Fiyaz Mughal OBE, founder and director of Faith Matters welcomes the bottom-up community approach of the recently released Integration Strategy.
The recent release of the Integration strategy by the Department for Communities & Local Government is a welcome change from the centralised top down approach which was taken by the last government and there are five strands that are listed as the cornerstone of the strategy. These include (i) tackling extremism (ii) social mobility (iii) common ground (iv) participation and (v) responsibility. The paper suggests that social mobility and opportunity allied with countering the ideology that feeds extremism, can be good antidotes to extremism and violent extremism. All of this seems fairly straightforward, though the real difference is in the sub-text. The paper suggests that local communities should come together and find solutions to their problems and that government will merely act as a facilitator when requested. However, what is also clear is that the government will do less and not more and that local decisions, raising of funds and innovation have to be driven from a bottom-up approach.
To some degree the current economic downturn is driving the approach of the government to do less. Yet the policy of this coalition government has been to dictate less to communities and in opposition, both the Conservatives and the Liberal Democrats repeatedly accused the previous Labour government of being autocratic in its approach to communities. They repeatedly suggested that government under Labour had become 'big government' and that local communities were being dictated to through funding opportunities and through raft upon raft of new policy and legislation that followed. The current integration paper which stands at 28 pages is merely a drop in the ocean when compared to the 100 plus pages around cohesion policies that the previous government put out.
There are some unique areas in this Integration Strategy that should also be welcomed. The development of work themes on countering anti-Muslim hate crime and the co-ordination of a committee to look at Islamophobia and anti-Muslim hate crime are new but much needed areas. The driver here within the Integration Strategy is to reduce grievances which anti-Muslim attacks are known to cause. By reducing grievances, it suggests, people can be brought into the mainstream, they can be more productive and thereby feel that they have a role to play in this country. The paper also makes clear that hate crime in general will be countered and once again, this is very welcome, particularly if individuals and communities are to feel that they have an equal stake in their local areas.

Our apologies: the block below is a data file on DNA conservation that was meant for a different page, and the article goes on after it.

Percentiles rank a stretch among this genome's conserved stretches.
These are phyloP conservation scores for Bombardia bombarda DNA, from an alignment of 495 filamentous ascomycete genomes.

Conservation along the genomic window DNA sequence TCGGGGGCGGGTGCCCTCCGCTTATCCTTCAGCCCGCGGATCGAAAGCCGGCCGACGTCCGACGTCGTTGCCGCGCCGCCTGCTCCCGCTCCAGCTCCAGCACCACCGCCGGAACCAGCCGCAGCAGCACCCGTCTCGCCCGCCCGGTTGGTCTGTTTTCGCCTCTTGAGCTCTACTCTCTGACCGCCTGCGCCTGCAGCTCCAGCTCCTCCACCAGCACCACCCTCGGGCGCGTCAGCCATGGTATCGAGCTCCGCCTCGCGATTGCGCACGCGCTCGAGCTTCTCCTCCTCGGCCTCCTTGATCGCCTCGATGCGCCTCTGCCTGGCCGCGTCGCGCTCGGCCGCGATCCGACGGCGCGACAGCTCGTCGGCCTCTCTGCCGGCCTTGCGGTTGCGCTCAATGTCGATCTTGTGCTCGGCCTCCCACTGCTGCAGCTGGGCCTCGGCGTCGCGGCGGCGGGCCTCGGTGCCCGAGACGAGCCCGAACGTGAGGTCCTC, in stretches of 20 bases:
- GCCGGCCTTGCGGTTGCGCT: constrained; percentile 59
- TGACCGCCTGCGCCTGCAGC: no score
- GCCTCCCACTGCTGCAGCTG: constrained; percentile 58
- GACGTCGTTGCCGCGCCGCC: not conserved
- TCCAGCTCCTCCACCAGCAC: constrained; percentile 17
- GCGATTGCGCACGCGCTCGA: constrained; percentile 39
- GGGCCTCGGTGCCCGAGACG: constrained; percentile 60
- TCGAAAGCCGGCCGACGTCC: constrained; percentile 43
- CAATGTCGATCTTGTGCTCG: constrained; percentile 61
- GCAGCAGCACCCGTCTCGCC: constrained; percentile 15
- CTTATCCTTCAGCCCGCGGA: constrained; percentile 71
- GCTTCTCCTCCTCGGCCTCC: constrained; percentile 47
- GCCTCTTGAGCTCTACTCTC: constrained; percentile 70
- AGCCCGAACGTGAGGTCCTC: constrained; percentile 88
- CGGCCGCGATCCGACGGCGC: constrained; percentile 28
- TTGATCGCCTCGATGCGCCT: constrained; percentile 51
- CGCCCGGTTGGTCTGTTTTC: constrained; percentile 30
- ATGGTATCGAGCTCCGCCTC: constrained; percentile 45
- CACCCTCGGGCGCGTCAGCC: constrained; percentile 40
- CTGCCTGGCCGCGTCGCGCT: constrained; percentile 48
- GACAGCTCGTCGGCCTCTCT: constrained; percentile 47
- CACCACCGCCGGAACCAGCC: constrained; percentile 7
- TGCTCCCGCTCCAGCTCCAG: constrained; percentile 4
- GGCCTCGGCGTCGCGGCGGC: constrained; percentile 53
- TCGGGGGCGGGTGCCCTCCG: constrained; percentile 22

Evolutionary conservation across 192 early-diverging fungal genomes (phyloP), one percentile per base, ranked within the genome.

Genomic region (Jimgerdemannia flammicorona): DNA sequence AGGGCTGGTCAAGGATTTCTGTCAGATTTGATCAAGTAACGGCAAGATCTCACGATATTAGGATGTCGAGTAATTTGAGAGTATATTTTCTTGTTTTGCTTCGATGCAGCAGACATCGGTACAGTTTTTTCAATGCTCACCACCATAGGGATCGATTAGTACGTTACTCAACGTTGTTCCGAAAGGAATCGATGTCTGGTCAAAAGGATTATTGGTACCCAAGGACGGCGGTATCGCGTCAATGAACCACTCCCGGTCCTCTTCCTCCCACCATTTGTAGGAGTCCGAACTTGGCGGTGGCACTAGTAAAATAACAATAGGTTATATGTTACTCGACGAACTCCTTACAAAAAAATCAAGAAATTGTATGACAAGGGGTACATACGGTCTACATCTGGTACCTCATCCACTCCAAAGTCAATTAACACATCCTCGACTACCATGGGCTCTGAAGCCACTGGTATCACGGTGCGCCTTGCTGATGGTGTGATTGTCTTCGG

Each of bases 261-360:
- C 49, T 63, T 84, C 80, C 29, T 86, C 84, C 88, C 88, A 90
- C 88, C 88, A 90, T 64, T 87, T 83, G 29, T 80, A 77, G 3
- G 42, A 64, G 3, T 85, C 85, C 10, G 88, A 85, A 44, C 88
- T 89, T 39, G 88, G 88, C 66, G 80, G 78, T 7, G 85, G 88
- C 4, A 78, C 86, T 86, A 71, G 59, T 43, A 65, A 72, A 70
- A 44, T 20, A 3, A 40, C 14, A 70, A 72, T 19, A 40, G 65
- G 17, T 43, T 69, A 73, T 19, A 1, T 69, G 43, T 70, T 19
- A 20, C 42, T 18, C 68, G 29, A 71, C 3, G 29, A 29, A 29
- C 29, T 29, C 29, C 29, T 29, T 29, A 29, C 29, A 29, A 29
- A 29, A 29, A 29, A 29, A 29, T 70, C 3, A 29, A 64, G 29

Last but not least, the role of entrepreneurism is highlighted in the paper. This again is welcome and in particular, the paper talks about supporting Black and Minority Ethnic entrepreneurism. Today, we have diverse communities throughout our country and all of us agree that this diversity is a strength of our country. Ensuring that people have the chance to take hold of their lives and develop income streams from which they can become socially mobile and empowered is fundamental to building social skills and kick-starting our economy. That is why support for micro-businesses in the integration strategy is welcome. Overall, this is a welcome change which provides opportunities to communities, but there are also potential weaknesses. With an economy that is flat-lining, the slow-down of investment into the Third Sector may leave areas of desertification in the provision of social services. We need to watch out for these whilst on the slow road to recovery.